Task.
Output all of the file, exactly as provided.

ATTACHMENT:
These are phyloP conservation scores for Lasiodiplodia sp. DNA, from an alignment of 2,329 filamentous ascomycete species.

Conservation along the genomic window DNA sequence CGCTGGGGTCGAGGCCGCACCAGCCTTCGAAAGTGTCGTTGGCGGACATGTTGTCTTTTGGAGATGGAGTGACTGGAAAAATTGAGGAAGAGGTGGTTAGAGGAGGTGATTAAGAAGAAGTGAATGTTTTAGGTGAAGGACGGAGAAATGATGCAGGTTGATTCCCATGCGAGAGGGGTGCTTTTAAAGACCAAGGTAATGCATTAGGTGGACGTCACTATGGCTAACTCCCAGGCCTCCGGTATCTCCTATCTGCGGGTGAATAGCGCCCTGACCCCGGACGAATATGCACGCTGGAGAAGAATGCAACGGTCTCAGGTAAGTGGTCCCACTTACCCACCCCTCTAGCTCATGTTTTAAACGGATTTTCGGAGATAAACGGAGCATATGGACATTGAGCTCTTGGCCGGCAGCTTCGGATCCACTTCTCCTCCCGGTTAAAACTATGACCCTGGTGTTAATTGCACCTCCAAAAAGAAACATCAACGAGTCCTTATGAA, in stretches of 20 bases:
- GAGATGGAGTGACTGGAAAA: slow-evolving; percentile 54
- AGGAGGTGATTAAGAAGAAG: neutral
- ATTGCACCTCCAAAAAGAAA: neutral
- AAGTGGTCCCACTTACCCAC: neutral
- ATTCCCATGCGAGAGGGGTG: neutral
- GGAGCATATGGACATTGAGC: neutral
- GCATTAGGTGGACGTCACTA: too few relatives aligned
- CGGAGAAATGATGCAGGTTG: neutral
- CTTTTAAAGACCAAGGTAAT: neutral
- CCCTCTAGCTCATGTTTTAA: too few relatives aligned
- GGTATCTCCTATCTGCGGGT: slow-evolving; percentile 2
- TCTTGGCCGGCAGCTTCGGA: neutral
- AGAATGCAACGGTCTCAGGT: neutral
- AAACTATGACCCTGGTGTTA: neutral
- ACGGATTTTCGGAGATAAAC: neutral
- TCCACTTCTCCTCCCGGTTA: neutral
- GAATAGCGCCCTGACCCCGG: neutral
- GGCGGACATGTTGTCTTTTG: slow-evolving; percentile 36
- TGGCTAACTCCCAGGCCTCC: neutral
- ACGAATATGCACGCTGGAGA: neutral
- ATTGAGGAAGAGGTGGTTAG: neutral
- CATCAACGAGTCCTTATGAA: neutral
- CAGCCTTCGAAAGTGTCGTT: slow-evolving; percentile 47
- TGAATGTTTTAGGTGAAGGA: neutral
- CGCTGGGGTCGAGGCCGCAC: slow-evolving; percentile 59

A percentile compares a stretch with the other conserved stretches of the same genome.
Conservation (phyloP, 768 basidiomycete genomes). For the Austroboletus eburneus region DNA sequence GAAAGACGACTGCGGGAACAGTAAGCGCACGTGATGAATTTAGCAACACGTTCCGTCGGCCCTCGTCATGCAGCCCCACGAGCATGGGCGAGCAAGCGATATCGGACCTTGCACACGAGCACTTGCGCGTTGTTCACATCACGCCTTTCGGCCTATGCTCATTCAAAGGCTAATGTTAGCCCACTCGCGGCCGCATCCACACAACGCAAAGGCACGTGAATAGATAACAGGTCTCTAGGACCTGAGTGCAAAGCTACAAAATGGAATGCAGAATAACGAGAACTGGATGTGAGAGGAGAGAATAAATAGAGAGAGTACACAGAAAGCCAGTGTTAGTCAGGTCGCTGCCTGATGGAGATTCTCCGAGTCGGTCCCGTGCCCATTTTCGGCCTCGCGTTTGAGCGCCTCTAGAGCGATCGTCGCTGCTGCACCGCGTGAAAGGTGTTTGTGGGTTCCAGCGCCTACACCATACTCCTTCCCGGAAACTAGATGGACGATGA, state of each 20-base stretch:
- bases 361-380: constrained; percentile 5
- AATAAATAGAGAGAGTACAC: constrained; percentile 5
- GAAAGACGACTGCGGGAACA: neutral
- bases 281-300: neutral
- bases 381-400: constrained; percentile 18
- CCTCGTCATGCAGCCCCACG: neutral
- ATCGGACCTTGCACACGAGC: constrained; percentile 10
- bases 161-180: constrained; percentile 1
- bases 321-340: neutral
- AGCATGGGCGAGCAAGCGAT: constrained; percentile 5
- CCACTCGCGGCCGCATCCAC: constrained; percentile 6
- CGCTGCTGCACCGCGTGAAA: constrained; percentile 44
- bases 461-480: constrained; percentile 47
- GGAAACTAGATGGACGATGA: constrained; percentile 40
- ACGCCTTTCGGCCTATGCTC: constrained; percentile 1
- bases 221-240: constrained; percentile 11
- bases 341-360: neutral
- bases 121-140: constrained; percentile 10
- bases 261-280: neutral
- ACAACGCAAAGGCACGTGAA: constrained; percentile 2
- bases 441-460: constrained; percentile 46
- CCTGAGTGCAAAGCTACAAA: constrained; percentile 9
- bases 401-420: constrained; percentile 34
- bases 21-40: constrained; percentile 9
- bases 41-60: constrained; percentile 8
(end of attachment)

These are phyloP conservation scores for Lasiodiplodia sp. DNA, from an alignment of 2,329 filamentous ascomycete species.

Conservation along the genomic window DNA sequence CGCTGGGGTCGAGGCCGCACCAGCCTTCGAAAGTGTCGTTGGCGGACATGTTGTCTTTTGGAGATGGAGTGACTGGAAAAATTGAGGAAGAGGTGGTTAGAGGAGGTGATTAAGAAGAAGTGAATGTTTTAGGTGAAGGACGGAGAAATGATGCAGGTTGATTCCCATGCGAGAGGGGTGCTTTTAAAGACCAAGGTAATGCATTAGGTGGACGTCACTATGGCTAACTCCCAGGCCTCCGGTATCTCCTATCTGCGGGTGAATAGCGCCCTGACCCCGGACGAATATGCACGCTGGAGAAGAATGCAACGGTCTCAGGTAAGTGGTCCCACTTACCCACCCCTCTAGCTCATGTTTTAAACGGATTTTCGGAGATAAACGGAGCATATGGACATTGAGCTCTTGGCCGGCAGCTTCGGATCCACTTCTCCTCCCGGTTAAAACTATGACCCTGGTGTTAATTGCACCTCCAAAAAGAAACATCAACGAGTCCTTATGAA, in stretches of 20 bases:
- GAGATGGAGTGACTGGAAAA: slow-evolving; percentile 54
- AGGAGGTGATTAAGAAGAAG: neutral
- ATTGCACCTCCAAAAAGAAA: neutral
- AAGTGGTCCCACTTACCCAC: neutral
- ATTCCCATGCGAGAGGGGTG: neutral
- GGAGCATATGGACATTGAGC: neutral
- GCATTAGGTGGACGTCACTA: too few relatives aligned
- CGGAGAAATGATGCAGGTTG: neutral
- CTTTTAAAGACCAAGGTAAT: neutral
- CCCTCTAGCTCATGTTTTAA: too few relatives aligned
- GGTATCTCCTATCTGCGGGT: slow-evolving; percentile 2
- TCTTGGCCGGCAGCTTCGGA: neutral
- AGAATGCAACGGTCTCAGGT: neutral
- AAACTATGACCCTGGTGTTA: neutral
- ACGGATTTTCGGAGATAAAC: neutral
- TCCACTTCTCCTCCCGGTTA: neutral
- GAATAGCGCCCTGACCCCGG: neutral
- GGCGGACATGTTGTCTTTTG: slow-evolving; percentile 36
- TGGCTAACTCCCAGGCCTCC: neutral
- ACGAATATGCACGCTGGAGA: neutral
- ATTGAGGAAGAGGTGGTTAG: neutral
- CATCAACGAGTCCTTATGAA: neutral
- CAGCCTTCGAAAGTGTCGTT: slow-evolving; percentile 47
- TGAATGTTTTAGGTGAAGGA: neutral
- CGCTGGGGTCGAGGCCGCAC: slow-evolving; percentile 59

A percentile compares a stretch with the other conserved stretches of the same genome.
Conservation (phyloP, 768 basidiomycete genomes). For the Austroboletus eburneus region DNA sequence GAAAGACGACTGCGGGAACAGTAAGCGCACGTGATGAATTTAGCAACACGTTCCGTCGGCCCTCGTCATGCAGCCCCACGAGCATGGGCGAGCAAGCGATATCGGACCTTGCACACGAGCACTTGCGCGTTGTTCACATCACGCCTTTCGGCCTATGCTCATTCAAAGGCTAATGTTAGCCCACTCGCGGCCGCATCCACACAACGCAAAGGCACGTGAATAGATAACAGGTCTCTAGGACCTGAGTGCAAAGCTACAAAATGGAATGCAGAATAACGAGAACTGGATGTGAGAGGAGAGAATAAATAGAGAGAGTACACAGAAAGCCAGTGTTAGTCAGGTCGCTGCCTGATGGAGATTCTCCGAGTCGGTCCCGTGCCCATTTTCGGCCTCGCGTTTGAGCGCCTCTAGAGCGATCGTCGCTGCTGCACCGCGTGAAAGGTGTTTGTGGGTTCCAGCGCCTACACCATACTCCTTCCCGGAAACTAGATGGACGATGA, state of each 20-base stretch:
- bases 361-380: constrained; percentile 5
- AATAAATAGAGAGAGTACAC: constrained; percentile 5
- GAAAGACGACTGCGGGAACA: neutral
- bases 281-300: neutral
- bases 381-400: constrained; percentile 18
- CCTCGTCATGCAGCCCCACG: neutral
- ATCGGACCTTGCACACGAGC: constrained; percentile 10
- bases 161-180: constrained; percentile 1
- bases 321-340: neutral
- AGCATGGGCGAGCAAGCGAT: constrained; percentile 5
- CCACTCGCGGCCGCATCCAC: constrained; percentile 6
- CGCTGCTGCACCGCGTGAAA: constrained; percentile 44
- bases 461-480: constrained; percentile 47
- GGAAACTAGATGGACGATGA: constrained; percentile 40
- ACGCCTTTCGGCCTATGCTC: constrained; percentile 1
- bases 221-240: constrained; percentile 11
- bases 341-360: neutral
- bases 121-140: constrained; percentile 10
- bases 261-280: neutral
- ACAACGCAAAGGCACGTGAA: constrained; percentile 2
- bases 441-460: constrained; percentile 46
- CCTGAGTGCAAAGCTACAAA: constrained; percentile 9
- bases 401-420: constrained; percentile 34
- bases 21-40: constrained; percentile 9
- bases 41-60: constrained; percentile 8